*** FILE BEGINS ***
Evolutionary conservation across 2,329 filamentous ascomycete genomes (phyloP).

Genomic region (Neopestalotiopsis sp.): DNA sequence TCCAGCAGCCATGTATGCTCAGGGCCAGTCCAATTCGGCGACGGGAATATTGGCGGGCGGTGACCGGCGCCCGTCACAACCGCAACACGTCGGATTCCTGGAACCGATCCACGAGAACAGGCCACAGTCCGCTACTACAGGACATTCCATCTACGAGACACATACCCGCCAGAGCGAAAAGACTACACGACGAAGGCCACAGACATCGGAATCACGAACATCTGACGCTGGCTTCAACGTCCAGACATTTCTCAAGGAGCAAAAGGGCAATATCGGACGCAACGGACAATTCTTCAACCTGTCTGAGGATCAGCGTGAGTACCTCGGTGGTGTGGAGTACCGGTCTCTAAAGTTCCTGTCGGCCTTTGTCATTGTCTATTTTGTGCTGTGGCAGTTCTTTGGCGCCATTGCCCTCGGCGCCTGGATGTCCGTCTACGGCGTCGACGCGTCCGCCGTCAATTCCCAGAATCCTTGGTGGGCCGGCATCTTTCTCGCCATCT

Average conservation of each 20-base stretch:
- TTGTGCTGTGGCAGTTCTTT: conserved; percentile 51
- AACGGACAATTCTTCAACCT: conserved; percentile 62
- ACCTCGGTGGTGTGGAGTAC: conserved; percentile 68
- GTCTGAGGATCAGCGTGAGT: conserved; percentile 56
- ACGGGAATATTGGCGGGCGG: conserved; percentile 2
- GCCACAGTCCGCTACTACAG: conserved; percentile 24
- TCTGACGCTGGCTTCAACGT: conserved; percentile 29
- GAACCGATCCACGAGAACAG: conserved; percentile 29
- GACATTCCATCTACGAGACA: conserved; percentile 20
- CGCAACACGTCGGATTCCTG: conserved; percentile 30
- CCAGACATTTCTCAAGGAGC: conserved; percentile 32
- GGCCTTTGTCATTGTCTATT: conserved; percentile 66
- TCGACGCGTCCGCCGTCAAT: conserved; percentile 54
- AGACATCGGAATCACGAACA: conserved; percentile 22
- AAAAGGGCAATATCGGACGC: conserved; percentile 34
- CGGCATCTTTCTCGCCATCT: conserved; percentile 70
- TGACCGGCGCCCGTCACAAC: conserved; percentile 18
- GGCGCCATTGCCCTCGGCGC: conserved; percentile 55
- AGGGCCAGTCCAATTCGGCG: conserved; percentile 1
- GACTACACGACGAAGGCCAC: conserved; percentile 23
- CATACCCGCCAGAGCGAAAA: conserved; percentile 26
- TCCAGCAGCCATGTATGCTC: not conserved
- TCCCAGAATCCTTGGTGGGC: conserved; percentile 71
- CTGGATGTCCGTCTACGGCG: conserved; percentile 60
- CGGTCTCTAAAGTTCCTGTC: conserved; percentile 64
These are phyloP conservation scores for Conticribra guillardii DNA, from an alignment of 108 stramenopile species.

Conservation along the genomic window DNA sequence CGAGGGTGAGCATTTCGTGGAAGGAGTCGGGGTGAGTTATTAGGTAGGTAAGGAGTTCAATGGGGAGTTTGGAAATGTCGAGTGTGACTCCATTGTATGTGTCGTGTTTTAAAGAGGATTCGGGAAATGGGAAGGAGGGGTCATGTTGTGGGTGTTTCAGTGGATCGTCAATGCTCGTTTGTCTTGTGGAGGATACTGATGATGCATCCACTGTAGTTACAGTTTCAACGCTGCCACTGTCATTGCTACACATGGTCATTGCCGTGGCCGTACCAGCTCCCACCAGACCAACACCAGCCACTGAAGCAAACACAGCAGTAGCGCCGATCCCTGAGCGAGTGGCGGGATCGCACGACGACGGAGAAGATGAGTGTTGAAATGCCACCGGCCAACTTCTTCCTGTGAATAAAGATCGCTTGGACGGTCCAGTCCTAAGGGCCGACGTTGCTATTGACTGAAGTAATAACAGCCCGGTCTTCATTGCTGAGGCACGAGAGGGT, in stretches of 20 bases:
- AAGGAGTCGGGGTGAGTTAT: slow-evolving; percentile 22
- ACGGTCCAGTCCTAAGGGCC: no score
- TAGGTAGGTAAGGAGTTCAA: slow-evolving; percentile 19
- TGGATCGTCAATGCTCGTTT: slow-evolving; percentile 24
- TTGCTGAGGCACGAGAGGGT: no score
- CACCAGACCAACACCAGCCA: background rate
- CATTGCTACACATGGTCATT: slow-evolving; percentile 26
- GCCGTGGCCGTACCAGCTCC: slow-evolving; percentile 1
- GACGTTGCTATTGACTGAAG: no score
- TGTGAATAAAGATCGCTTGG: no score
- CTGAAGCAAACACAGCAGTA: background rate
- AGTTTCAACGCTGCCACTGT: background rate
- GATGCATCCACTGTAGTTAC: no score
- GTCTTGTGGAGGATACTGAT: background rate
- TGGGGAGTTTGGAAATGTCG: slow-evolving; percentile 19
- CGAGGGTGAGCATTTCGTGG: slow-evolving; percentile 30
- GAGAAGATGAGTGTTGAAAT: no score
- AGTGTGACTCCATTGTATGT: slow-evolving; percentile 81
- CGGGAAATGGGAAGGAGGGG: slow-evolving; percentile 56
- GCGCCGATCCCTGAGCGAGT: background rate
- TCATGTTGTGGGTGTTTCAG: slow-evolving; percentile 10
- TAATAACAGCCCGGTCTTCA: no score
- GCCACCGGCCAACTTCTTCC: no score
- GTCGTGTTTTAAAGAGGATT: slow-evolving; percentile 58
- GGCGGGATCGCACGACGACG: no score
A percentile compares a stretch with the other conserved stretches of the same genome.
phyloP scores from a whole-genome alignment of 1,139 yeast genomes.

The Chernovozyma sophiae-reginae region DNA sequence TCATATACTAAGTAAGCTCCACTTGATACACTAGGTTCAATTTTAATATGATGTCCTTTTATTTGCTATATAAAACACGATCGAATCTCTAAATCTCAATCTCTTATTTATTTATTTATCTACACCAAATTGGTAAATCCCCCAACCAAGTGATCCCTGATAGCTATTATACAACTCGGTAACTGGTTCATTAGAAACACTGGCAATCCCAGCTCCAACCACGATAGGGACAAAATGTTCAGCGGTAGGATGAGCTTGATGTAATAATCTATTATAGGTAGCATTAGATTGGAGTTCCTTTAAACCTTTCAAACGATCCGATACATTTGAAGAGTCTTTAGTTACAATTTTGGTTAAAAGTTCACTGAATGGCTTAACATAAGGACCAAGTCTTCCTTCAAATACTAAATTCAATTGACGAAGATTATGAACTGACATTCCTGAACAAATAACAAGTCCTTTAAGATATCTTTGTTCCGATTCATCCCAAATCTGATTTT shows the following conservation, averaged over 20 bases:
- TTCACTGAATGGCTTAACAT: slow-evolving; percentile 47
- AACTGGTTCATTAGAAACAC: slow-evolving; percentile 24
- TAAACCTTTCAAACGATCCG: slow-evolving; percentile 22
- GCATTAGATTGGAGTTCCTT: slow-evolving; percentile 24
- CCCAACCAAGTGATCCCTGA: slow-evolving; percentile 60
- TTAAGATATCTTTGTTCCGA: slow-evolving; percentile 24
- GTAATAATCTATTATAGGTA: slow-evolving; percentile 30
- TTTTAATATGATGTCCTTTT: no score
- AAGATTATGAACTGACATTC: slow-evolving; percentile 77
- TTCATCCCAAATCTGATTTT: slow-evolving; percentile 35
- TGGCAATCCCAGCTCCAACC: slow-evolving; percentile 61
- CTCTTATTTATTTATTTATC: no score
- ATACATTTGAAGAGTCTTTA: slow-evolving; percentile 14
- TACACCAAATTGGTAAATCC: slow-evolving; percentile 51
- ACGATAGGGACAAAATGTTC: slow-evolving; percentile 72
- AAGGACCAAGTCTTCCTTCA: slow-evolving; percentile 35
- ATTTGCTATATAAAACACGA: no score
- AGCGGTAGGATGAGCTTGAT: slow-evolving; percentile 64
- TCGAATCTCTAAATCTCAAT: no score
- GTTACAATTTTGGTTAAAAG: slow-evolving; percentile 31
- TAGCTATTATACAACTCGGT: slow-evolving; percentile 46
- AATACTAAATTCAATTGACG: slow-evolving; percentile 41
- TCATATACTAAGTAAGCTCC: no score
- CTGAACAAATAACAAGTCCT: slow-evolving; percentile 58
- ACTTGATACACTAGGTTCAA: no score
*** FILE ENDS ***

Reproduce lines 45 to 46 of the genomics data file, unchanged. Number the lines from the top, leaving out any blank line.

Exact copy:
- TGGGGAGTTTGGAAATGTCG: slow-evolving; percentile 19
- CGAGGGTGAGCATTTCGTGG: slow-evolving; percentile 30